ORLANDO, Fla. — It’s common, if not expected, to leave a tip when you go out to eat a restaurant; but when takeout took over at the start of the pandemic, the rules for tipping seemed to shift.
Now, it seems like we’re being asked to add a percentage on checkout tablets just about everywhere.
There is a psychology to “guilt-tipping” and some consumer experts say it’s subsidizing the payroll amid inflation.
When the bill arrives at a restaurant, most people tip around 20%, and if the service is great, perhaps even more. But what about the barista serving your morning coffee, or the deli worker making your sandwich for lunch?
Now, the prompts for tips are increasingly coming from places with almost no service element at all. With the surge of no-contact checkout options, spurred by the COVID-19 pandemic, the guilt trip to tip is starting to become part of everyday life.
Data from two of the leading digital payment companies shows most people feel compelled to add gratuity, even if there’s no individual or specific service. Toast’s system showed an average of around 17% tipped at quick-service restaurants, think casual shops or even fast food, during the second quarter of 2022, and a takeout tip average of around 14.5% for the same time period.
Square found tips at quick or counter service restaurants jumped by 16.7% from 2021 to 2022.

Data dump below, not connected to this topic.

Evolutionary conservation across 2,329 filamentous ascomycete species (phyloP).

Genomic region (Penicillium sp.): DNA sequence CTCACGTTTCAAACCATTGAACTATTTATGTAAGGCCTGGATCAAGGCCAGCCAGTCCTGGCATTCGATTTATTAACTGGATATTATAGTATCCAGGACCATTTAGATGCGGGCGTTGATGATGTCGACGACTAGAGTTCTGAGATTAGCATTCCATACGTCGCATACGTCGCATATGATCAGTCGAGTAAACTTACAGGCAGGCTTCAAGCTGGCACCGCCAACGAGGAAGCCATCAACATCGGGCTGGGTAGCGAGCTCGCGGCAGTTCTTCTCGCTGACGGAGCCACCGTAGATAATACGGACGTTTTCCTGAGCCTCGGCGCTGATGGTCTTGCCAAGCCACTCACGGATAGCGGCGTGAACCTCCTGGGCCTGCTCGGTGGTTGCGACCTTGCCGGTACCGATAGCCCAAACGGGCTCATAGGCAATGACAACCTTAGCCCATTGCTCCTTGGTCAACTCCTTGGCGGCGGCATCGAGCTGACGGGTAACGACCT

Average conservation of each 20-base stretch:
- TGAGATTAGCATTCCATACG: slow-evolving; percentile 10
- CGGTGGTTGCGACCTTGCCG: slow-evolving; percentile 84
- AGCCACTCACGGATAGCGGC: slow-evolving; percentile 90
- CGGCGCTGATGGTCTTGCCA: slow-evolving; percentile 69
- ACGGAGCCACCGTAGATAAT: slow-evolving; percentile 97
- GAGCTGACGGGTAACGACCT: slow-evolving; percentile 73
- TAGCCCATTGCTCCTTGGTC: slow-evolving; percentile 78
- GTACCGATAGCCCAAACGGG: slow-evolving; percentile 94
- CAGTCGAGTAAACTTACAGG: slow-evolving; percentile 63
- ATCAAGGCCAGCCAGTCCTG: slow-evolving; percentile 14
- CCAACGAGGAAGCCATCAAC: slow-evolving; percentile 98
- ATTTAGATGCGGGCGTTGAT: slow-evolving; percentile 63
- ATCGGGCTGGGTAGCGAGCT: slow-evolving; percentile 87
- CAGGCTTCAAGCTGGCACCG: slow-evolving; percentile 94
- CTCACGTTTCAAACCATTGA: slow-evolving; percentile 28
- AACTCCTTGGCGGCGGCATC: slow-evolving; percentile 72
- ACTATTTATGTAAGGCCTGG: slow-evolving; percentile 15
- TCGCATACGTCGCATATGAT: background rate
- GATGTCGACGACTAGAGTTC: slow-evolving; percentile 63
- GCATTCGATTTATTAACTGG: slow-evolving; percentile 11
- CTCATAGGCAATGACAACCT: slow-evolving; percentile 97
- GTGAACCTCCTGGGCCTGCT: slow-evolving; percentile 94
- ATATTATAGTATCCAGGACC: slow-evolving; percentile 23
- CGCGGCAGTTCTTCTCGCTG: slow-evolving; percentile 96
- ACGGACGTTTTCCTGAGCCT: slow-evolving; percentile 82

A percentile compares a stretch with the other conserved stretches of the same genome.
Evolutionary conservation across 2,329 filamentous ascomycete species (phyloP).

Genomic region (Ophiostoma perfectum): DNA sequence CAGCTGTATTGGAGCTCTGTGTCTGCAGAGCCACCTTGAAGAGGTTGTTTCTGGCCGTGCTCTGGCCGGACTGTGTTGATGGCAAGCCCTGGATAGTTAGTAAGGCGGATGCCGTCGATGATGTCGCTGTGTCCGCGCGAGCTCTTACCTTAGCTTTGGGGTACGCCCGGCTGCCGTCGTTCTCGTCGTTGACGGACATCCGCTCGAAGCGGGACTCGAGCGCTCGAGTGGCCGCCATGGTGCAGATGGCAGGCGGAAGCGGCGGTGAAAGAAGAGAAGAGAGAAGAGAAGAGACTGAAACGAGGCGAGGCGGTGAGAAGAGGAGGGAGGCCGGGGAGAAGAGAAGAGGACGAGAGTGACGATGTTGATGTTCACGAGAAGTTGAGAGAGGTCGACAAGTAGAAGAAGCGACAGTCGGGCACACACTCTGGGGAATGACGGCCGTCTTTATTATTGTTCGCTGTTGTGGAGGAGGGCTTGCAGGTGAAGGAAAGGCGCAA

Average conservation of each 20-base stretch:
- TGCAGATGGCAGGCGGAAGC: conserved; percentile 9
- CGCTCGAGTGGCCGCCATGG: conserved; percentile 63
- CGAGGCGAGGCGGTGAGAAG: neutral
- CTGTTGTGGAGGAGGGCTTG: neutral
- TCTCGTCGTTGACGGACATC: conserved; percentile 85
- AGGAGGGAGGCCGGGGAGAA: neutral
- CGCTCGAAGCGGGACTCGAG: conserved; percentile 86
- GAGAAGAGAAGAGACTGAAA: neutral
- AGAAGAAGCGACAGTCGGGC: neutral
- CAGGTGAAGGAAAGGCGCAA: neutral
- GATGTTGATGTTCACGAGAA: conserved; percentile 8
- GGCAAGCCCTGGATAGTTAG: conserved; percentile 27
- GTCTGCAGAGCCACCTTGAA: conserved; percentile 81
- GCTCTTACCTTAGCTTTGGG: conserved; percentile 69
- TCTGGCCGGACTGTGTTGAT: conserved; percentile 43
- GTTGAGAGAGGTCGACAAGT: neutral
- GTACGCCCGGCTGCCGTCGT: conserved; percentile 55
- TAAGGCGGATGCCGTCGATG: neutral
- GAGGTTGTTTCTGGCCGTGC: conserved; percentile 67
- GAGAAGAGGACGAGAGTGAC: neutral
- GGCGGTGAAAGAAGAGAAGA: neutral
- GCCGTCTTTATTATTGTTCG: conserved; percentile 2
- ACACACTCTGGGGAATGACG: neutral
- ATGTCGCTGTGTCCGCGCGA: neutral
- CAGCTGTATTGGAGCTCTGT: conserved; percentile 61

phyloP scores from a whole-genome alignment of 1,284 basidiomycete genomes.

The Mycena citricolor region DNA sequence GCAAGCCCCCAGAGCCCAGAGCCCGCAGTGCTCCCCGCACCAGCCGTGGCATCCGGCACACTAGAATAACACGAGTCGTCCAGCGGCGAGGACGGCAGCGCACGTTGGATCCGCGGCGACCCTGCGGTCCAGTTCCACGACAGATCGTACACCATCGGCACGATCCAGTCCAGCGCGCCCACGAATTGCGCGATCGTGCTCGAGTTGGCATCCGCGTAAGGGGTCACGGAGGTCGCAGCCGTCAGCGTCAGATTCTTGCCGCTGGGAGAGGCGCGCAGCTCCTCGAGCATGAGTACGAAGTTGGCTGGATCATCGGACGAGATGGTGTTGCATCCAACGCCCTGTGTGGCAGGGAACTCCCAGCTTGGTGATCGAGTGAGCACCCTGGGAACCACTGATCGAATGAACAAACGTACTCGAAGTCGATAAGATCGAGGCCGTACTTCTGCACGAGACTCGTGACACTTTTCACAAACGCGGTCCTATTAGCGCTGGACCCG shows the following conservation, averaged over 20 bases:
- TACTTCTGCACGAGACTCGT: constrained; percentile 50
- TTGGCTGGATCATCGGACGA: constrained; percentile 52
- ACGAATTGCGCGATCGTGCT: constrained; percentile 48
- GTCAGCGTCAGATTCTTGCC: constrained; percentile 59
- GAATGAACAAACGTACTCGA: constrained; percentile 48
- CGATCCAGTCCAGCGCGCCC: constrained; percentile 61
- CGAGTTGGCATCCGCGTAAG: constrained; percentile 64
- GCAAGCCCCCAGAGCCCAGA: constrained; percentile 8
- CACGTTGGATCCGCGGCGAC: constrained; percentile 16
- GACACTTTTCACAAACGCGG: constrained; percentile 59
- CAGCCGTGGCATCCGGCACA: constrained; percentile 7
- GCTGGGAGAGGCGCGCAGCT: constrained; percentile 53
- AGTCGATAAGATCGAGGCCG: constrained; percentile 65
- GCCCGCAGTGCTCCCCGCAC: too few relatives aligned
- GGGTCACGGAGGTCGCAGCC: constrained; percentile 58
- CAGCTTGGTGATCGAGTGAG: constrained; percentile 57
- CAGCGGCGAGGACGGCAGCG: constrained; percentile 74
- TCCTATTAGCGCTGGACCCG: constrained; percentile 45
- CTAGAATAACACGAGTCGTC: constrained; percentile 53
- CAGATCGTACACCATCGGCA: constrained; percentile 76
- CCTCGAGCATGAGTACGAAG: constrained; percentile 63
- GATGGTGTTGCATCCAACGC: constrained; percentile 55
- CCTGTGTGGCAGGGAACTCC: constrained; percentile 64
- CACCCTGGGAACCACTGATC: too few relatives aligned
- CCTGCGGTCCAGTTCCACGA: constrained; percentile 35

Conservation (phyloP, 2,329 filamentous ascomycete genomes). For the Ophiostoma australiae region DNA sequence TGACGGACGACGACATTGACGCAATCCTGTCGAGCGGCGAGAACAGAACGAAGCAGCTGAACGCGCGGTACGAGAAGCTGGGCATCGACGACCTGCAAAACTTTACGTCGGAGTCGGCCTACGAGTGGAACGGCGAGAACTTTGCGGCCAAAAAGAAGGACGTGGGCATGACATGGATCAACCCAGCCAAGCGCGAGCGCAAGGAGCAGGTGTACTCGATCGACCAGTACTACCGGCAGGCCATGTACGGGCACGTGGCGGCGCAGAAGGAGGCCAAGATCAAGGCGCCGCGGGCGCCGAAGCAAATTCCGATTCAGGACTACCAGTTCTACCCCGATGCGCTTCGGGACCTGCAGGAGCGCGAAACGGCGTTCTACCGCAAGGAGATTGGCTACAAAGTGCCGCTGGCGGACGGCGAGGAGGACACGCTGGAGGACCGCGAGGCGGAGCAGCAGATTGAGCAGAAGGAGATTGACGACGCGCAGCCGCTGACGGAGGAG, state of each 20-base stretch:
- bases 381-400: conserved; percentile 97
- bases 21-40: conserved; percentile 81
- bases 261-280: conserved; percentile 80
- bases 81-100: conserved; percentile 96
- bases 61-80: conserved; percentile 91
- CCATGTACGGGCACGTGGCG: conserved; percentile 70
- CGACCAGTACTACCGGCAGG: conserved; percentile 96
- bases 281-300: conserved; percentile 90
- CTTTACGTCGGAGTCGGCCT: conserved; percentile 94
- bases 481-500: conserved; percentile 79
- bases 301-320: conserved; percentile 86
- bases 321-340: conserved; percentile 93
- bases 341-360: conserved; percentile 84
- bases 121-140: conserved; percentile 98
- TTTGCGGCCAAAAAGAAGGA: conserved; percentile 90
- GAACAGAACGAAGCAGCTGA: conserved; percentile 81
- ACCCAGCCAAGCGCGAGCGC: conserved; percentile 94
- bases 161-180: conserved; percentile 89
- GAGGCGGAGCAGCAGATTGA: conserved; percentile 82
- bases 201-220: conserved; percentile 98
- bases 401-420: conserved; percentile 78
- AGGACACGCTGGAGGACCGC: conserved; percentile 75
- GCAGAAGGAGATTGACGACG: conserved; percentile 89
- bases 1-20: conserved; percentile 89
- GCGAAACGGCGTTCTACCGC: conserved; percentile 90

Consumer Advisor Clark Howard says the push to pad your bill with a tip could be by design, and it could mean the difference between paying higher prices across the board.
“Every restaurant, service business, you name it, is having trouble attracting and holding on to employees. So they all want to have a method of trying to get tips from customers that will keep the employees,” Howard said. “So this is a back door way of keeping the published menu prices down, but subsidizing that pay rate for the employees. That’s what this game is about.”
So how do you know when you should tip? Keep in mind employees who are paid below minimum wage rely on tips to make up the difference, but that typically doesn’t include people working at quick-service or fast-food spots.
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